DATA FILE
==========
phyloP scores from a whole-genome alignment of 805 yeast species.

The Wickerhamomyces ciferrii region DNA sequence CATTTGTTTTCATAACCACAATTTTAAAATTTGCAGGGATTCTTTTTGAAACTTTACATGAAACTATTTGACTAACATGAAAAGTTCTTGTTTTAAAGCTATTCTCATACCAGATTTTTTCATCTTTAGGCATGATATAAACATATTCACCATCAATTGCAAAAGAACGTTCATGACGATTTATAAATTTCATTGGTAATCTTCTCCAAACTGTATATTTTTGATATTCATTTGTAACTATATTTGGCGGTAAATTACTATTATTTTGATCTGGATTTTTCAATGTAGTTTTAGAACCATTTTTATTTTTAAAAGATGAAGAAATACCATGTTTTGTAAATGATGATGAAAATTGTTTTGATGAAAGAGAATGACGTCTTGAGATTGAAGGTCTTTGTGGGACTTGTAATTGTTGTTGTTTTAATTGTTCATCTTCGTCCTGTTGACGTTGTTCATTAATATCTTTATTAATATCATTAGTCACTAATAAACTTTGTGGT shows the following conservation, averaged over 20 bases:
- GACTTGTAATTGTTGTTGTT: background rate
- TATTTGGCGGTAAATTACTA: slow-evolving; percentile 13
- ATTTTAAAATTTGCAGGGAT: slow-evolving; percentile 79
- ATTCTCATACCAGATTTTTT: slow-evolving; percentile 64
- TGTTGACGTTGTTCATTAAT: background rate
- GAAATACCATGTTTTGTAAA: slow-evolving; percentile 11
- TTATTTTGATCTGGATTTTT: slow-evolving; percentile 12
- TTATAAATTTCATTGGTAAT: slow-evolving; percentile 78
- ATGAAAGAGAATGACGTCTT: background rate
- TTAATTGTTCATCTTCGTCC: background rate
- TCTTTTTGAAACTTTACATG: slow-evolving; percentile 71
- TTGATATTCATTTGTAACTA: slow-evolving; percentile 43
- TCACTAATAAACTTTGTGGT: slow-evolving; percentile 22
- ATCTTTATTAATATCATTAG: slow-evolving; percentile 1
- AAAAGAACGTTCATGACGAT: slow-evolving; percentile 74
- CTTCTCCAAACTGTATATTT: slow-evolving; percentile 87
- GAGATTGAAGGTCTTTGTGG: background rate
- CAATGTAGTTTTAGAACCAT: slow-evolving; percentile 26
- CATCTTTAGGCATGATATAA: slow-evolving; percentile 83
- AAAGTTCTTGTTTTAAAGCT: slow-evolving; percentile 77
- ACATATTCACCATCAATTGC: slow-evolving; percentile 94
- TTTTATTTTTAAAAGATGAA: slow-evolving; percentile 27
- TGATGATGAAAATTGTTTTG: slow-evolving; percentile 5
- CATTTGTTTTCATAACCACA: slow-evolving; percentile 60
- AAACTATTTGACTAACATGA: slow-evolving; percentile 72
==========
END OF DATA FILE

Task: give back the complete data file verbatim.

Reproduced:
phyloP scores from a whole-genome alignment of 805 yeast species.

The Wickerhamomyces ciferrii region DNA sequence CATTTGTTTTCATAACCACAATTTTAAAATTTGCAGGGATTCTTTTTGAAACTTTACATGAAACTATTTGACTAACATGAAAAGTTCTTGTTTTAAAGCTATTCTCATACCAGATTTTTTCATCTTTAGGCATGATATAAACATATTCACCATCAATTGCAAAAGAACGTTCATGACGATTTATAAATTTCATTGGTAATCTTCTCCAAACTGTATATTTTTGATATTCATTTGTAACTATATTTGGCGGTAAATTACTATTATTTTGATCTGGATTTTTCAATGTAGTTTTAGAACCATTTTTATTTTTAAAAGATGAAGAAATACCATGTTTTGTAAATGATGATGAAAATTGTTTTGATGAAAGAGAATGACGTCTTGAGATTGAAGGTCTTTGTGGGACTTGTAATTGTTGTTGTTTTAATTGTTCATCTTCGTCCTGTTGACGTTGTTCATTAATATCTTTATTAATATCATTAGTCACTAATAAACTTTGTGGT shows the following conservation, averaged over 20 bases:
- GACTTGTAATTGTTGTTGTT: background rate
- TATTTGGCGGTAAATTACTA: slow-evolving; percentile 13
- ATTTTAAAATTTGCAGGGAT: slow-evolving; percentile 79
- ATTCTCATACCAGATTTTTT: slow-evolving; percentile 64
- TGTTGACGTTGTTCATTAAT: background rate
- GAAATACCATGTTTTGTAAA: slow-evolving; percentile 11
- TTATTTTGATCTGGATTTTT: slow-evolving; percentile 12
- TTATAAATTTCATTGGTAAT: slow-evolving; percentile 78
- ATGAAAGAGAATGACGTCTT: background rate
- TTAATTGTTCATCTTCGTCC: background rate
- TCTTTTTGAAACTTTACATG: slow-evolving; percentile 71
- TTGATATTCATTTGTAACTA: slow-evolving; percentile 43
- TCACTAATAAACTTTGTGGT: slow-evolving; percentile 22
- ATCTTTATTAATATCATTAG: slow-evolving; percentile 1
- AAAAGAACGTTCATGACGAT: slow-evolving; percentile 74
- CTTCTCCAAACTGTATATTT: slow-evolving; percentile 87
- GAGATTGAAGGTCTTTGTGG: background rate
- CAATGTAGTTTTAGAACCAT: slow-evolving; percentile 26
- CATCTTTAGGCATGATATAA: slow-evolving; percentile 83
- AAAGTTCTTGTTTTAAAGCT: slow-evolving; percentile 77
- ACATATTCACCATCAATTGC: slow-evolving; percentile 94
- TTTTATTTTTAAAAGATGAA: slow-evolving; percentile 27
- TGATGATGAAAATTGTTTTG: slow-evolving; percentile 5
- CATTTGTTTTCATAACCACA: slow-evolving; percentile 60
- AAACTATTTGACTAACATGA: slow-evolving; percentile 72